The unofficial rule of Saint Anthony of The Immaculate Heart is that Madeleine is never allowed to sing again in Church or at any assembly. Never, never, a whole page of nevers. Still, it is going to be a gold star day. She will suffer through Claire Kelly’s singing in morning mass, the girl’s nasal notes and plosive p’s filling the Church with unholy noise, spritzing the first row of pews on every heretical t, BUT THEN, her class will be making caramel apples. Madeleine has never had a caramel apple and she wants to taste one more than she wants god’s love.

Claire, the sound Madeleine’s toilet makes when it’s dry. Madeleine is forever adding water to its basin when it wails, from the purpose-specific can she keeps next to the toilet.

Like a comet, a horrific afterthought, a roach darts down the wall. Its path follows indecipherable logic. Madeleine screams in high C and crushes the cigarette. She pivots, rips a paper towel from a roll on her nightstand. The roach halts, teasing coordinates out of the air with its antennae. It senses her and is rendered paralyzed by options. Madeleine closes her eyes, makes the sound of a train whistle on a prairie, and squeezes. 9th Street Market roaches are full and round like tomatoes. This one leaves a mark on the wall but most of it gets flushed down the toilet.

Madeleine washes her hands. Breathes in and out. Worries she is a bad person for killing a roach. Instructs herself to stop panicking. It is time to sing.

She changes the record and releases the clothespin from her nose. She locks eyes with herself in the mirror and waits for the music to start.

Madeleine sings.

My name is Blossom, I was raised in a lion’s den.

One hand is perched on her hip while the other swings back and forth, keeping time. Tucked into the mirror of her vanity, a picture of her mother singing, one hand on her hip, the other swinging back and forth, frozen in time. Her mother was a dancer and singer whose voice could redirect a room.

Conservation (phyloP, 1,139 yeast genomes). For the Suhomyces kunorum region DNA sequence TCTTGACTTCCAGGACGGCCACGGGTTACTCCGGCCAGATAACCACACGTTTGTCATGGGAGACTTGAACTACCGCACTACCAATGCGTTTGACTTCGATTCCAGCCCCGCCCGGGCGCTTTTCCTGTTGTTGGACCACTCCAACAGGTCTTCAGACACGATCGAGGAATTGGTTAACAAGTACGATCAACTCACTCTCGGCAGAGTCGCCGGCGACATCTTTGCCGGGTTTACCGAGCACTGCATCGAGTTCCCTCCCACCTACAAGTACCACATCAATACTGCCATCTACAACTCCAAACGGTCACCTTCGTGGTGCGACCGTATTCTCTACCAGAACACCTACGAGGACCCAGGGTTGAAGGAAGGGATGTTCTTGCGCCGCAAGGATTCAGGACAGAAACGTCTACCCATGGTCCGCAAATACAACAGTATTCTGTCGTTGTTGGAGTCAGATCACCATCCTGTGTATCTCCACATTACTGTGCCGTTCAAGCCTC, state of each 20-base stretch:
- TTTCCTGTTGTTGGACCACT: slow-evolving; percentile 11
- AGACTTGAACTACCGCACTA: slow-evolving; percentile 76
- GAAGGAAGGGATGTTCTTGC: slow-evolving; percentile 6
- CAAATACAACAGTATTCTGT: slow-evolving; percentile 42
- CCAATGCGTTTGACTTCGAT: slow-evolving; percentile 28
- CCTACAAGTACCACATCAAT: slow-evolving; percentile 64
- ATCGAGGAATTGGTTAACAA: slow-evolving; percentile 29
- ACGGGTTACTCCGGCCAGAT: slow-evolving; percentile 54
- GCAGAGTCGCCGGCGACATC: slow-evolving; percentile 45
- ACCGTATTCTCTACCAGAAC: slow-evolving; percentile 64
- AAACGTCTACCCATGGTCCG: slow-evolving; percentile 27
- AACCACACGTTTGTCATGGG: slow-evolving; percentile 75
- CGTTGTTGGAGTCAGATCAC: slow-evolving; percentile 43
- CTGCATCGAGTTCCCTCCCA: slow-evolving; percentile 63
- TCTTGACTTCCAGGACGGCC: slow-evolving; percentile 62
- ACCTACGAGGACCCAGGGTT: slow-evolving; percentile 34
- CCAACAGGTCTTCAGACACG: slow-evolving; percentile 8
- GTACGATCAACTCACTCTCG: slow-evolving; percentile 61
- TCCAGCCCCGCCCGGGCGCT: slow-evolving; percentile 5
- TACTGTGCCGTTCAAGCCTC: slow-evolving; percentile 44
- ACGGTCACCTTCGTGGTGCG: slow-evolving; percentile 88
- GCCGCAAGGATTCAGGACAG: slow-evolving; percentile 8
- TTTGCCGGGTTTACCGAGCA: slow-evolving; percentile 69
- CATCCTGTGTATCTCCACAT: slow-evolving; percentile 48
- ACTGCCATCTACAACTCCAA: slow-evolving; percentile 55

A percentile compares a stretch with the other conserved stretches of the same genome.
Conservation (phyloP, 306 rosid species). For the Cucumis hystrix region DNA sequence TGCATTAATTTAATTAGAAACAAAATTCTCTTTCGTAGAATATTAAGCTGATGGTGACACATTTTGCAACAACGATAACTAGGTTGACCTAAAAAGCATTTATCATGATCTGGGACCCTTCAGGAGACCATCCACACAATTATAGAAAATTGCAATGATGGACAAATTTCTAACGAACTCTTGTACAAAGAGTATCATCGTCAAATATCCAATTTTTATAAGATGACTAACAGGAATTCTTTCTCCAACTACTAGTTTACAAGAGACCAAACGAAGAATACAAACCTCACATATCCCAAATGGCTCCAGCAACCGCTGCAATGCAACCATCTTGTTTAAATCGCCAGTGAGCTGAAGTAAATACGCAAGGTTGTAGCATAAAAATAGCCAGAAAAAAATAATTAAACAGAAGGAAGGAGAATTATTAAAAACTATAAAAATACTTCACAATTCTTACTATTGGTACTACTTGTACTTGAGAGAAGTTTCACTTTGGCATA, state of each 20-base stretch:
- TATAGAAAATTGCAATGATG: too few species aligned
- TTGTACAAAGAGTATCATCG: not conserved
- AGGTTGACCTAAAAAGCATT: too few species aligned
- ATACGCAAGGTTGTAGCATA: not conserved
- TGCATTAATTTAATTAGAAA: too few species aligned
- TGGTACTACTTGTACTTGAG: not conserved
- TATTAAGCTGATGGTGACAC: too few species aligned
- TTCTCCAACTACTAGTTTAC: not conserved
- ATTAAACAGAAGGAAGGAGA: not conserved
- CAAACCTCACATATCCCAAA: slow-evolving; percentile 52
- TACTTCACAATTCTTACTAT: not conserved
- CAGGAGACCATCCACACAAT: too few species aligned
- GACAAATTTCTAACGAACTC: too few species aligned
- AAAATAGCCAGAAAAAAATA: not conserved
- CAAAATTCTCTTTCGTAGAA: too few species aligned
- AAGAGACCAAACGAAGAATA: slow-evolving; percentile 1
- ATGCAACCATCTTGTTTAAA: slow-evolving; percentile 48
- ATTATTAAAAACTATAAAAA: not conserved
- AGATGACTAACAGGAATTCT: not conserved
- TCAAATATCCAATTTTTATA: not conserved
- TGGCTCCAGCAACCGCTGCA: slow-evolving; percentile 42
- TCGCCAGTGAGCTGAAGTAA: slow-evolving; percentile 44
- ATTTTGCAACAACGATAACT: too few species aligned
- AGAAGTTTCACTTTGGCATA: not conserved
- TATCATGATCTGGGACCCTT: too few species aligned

My nightly occupation

Is stealing other women’s men.

Madeleine’s mother filled a recipe box with instructions on how to do various things she wouldn’t be around to teach her. HOW TO MAKE A FIST, HOW TO WRITE A THANK YOU NOTE FOR A GIFT YOU HATE, HOW TO CHANGE A FLAT, HOW TO BE EFFICIENT. Whenever you are doing one thing, ask yourself: what else could I be doing? On one recipe card, she has listed the rules of singing.

The #1 rule of singing is: KNOW YOURSELF.

Madeleine knows she frowns in the silence between lines. She knows if she straightens her spine she can hit more notes than if she hunches. She knows she makes up in full-throatedness what she lacks in technical know-how. She knows how to harmonize, with anything, with someone talking. Harmony is what melody carries in its pocket. She can burrow into a line of music and search out unexpected melodies. She can scat. She knows she is better at scatting if she has eaten a light breakfast. She knows an empty orb hovers inside her, near where the ovaries are drawn on the foldout in her health textbook: the diaphragm. In the diaphragm, the weather is always seventy degrees and sunny. The diaphragm is unable to be shaken even when she shakes. Madeleine has trained herself to, when she falters on a high note, clasp the reigns of her diaphragm and gather. Then she can collect a stray note, sweep it up in a flourish of runs or push further into it and reinforce it.

The song is over. In her flamingo notebook, Madeleine marks “Blossom’s Blues” next to Singing. The scatting was flat but had soul. B-, she writes.

The eggs are ready. She slides them onto a plate and adds a square of toast and a spoonful of jam. She sucks in air as she steps into her father’s bedroom. She can barely make out the shape of her father sleeping in bed, his back toward her. She clears a few medicine bottles, an ashtray, a half-empty glass of water, a wallet shot of her mother, to make space for the plate on the dresser.

“Eggs,” she whispers.

Most mornings she leaves the plate and skedaddles but today she wants to feel close to something. She places her hand on his shoulder. It moves up and down in sleep. Madeleine breathes in and out, in time. He does not wake up.

Back in her bedroom, she pokes her nose through the curtains and confirms the glimmers are flurries. Using mittens, boots, a scarf, and an umbrella, Madeleine turns herself into a warm, dry house.